Please remember that past performance may not be indicative of future results. Different types of investments involve varying degrees of risk, and there can be no assurance that the future performance of any specific investment, investment strategy, or product (including the investments and/or investment strategies recommended or undertaken by Gold Family Wealth, LLC), or any non-investment related content made reference to directly or indirectly in this newsletter will be profitable, equal any corresponding indicated historical performance level(s), be suitable for your portfolio or individual situation, or prove successful. Due to various factors, including changing market conditions and/or applicable laws, the content may no longer be reflective of current opinions or positions. Moreover, you should not assume that any discussion or information contained in this newsletter serves as the receipt of, or as a substitute for, personalized investment advice from Gold Family Wealth, LLC. To the extent that a reader has any questions regarding the applicability of any specific issue discussed above to his/her individual situation, he/she is encouraged to consult with the professional advisor of his/her choosing. Gold Family Wealth, LLC is neither a law firm nor a certified public accounting firm and no portion of the newsletter content should be construed as legal or accounting advice. A copy of the Gold Family Wealth, LLC’s current written disclosure statement discussing our advisory services and fees is available upon request. If you are a Gold Family Wealth, LLC client, please remember to contact Gold Family Wealth, LLC, in writing, if there are any changes in your personal/financial situation or investment objectives for the purpose of reviewing/evaluating/revising our previous recommendations and/or services.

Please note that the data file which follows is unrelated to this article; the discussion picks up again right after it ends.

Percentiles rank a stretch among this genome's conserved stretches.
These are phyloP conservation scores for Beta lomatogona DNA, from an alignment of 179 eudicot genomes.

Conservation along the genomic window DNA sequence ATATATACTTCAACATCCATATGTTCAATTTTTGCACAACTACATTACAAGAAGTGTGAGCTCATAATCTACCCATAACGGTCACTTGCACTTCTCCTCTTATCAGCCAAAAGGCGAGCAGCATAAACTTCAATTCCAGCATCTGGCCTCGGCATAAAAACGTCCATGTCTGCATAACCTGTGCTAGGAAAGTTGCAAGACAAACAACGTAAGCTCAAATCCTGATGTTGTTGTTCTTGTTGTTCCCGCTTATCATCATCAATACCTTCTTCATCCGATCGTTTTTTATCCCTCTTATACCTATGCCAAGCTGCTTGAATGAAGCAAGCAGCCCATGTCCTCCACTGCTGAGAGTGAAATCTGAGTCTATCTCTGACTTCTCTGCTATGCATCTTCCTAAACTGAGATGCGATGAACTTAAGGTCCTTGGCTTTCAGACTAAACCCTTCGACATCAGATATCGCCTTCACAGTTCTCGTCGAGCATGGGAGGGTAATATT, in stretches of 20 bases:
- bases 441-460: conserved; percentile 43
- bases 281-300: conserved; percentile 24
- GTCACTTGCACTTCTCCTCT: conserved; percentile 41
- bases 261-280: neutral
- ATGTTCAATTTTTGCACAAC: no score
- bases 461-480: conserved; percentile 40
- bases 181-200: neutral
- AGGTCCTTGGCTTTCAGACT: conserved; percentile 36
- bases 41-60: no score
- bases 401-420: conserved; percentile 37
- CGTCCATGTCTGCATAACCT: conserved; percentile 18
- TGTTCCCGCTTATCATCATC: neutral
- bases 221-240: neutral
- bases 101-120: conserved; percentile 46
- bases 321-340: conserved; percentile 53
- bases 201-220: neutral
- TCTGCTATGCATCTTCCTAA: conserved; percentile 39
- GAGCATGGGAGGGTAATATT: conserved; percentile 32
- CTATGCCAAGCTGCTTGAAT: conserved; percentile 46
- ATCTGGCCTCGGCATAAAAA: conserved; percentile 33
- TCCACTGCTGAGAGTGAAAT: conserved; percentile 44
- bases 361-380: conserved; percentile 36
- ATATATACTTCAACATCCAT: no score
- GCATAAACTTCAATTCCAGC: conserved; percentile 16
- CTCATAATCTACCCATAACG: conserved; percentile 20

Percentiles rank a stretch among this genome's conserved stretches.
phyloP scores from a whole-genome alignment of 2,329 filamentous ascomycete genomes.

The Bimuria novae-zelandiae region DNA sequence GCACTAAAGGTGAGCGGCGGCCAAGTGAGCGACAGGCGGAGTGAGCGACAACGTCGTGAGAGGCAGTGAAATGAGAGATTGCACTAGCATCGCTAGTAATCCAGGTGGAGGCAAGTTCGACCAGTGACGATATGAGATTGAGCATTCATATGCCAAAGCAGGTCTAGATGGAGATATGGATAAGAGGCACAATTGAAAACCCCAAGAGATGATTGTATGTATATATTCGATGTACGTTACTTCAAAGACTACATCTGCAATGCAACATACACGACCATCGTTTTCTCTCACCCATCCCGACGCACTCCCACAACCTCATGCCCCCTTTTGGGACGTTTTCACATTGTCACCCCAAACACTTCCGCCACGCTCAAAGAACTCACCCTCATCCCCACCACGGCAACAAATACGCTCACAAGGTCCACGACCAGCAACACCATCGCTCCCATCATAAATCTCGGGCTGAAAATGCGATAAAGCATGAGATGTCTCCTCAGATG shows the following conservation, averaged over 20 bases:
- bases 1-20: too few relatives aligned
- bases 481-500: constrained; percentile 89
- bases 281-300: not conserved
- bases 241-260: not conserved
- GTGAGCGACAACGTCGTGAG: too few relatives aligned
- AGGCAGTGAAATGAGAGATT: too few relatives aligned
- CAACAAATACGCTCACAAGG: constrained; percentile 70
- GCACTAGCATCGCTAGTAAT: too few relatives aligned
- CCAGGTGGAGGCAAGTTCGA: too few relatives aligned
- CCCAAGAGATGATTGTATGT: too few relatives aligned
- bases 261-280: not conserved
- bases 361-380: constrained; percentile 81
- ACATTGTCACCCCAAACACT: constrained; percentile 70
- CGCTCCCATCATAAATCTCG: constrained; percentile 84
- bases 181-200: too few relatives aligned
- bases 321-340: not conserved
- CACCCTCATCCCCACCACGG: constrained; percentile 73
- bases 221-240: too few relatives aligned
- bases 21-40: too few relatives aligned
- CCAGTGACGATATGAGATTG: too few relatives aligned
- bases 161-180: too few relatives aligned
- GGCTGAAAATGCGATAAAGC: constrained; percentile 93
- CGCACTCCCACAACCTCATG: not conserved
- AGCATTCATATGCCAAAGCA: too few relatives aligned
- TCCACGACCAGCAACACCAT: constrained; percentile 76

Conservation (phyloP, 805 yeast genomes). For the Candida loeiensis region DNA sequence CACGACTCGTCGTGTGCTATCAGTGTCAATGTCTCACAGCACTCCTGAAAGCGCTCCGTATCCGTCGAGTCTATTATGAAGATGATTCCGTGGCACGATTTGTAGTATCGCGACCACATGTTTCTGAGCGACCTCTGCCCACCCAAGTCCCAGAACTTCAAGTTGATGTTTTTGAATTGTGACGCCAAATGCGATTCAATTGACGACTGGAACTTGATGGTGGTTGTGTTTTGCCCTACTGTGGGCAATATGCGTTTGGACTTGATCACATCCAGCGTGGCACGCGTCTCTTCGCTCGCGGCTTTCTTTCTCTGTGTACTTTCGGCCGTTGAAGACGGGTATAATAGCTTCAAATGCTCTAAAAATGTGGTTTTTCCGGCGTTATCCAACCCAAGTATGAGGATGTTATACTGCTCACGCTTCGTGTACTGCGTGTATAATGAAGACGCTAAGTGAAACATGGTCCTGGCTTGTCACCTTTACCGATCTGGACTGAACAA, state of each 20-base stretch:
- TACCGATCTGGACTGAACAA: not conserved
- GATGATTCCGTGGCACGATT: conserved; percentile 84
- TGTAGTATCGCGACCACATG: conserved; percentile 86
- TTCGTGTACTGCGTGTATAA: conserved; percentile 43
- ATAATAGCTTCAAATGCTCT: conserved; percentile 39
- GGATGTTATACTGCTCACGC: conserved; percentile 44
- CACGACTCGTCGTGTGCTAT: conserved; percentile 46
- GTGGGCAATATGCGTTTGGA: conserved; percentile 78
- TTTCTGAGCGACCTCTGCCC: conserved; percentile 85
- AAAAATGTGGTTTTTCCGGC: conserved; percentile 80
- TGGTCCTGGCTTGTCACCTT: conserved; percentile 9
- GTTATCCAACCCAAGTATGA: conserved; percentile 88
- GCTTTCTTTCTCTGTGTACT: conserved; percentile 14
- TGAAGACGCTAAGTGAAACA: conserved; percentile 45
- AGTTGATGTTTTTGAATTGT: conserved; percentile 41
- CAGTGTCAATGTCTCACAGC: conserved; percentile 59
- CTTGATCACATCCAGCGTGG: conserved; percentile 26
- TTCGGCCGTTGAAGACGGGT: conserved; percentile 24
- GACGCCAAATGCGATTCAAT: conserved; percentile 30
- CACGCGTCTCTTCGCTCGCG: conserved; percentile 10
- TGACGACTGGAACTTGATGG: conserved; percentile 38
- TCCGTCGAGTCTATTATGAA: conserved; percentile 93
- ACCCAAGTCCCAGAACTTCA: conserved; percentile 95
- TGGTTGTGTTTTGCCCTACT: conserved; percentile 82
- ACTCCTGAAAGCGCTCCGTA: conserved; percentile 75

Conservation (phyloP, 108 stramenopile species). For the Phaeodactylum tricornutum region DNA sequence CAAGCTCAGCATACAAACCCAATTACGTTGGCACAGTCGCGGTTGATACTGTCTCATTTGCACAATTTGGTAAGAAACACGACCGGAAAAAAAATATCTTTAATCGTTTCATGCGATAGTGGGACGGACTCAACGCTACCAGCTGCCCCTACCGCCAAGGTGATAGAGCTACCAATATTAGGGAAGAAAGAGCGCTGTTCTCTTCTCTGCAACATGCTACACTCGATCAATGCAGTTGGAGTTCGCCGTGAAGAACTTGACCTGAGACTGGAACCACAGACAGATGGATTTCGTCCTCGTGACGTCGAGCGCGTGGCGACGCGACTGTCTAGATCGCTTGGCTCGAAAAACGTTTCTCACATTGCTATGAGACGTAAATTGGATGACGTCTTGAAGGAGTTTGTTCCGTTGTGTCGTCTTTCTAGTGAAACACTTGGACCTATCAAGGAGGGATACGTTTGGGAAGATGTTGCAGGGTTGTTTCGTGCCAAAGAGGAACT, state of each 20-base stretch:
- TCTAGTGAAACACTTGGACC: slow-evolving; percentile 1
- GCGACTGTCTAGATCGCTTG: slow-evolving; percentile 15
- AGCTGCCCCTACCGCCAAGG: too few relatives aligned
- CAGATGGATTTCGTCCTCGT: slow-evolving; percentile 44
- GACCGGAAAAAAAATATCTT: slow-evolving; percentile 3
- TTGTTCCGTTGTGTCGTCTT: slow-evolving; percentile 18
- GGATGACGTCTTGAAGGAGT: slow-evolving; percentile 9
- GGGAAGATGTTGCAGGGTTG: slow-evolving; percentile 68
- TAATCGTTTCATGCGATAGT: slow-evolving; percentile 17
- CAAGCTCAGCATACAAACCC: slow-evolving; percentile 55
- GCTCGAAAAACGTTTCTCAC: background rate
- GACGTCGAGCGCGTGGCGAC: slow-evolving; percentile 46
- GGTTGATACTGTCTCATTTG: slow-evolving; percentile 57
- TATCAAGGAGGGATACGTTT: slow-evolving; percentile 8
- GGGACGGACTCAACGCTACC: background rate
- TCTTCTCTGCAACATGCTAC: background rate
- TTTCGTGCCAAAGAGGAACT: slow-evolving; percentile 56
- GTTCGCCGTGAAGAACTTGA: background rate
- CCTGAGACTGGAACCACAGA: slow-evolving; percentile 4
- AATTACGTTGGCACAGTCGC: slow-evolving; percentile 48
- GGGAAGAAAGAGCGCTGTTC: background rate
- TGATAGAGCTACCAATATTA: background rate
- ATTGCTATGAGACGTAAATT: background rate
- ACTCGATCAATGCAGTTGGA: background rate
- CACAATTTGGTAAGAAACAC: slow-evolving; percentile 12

Share:
facebook Created with Sketch. twitter Created with Sketch. linkedin Created with Sketch. mail Created with Sketch. print Created with Sketch.
Share Post: facebook Created with Sketch. twitter Created with Sketch. linkedin Created with Sketch. mail Created with Sketch. print Created with Sketch.

RECENT POSTS

Three Habits That Can Help You Acquire Wealth

By Michael Gold, CFP®, MBA, Founder & CEO, Wealth Advisor What does wealth mean to you? Many people have different goals and aspirations, but wealth is an often misunderstood concept, despite the number of books that have been written on the subject over the past century. Perhaps the si …

Thinking of Social Security as Our Biggest Asset

You might have more money stashed away in the Social Security trust fund than anywhere else. In fact, what you put into Social Security very well might be your biggest asset and future source of retirement income.
1 2 3 87 88 89

Get in Touch

In just 15 minutes we can get to know your situation, then connect you with an advisor committed to helping you pursue true wealth.

Schedule a Consultation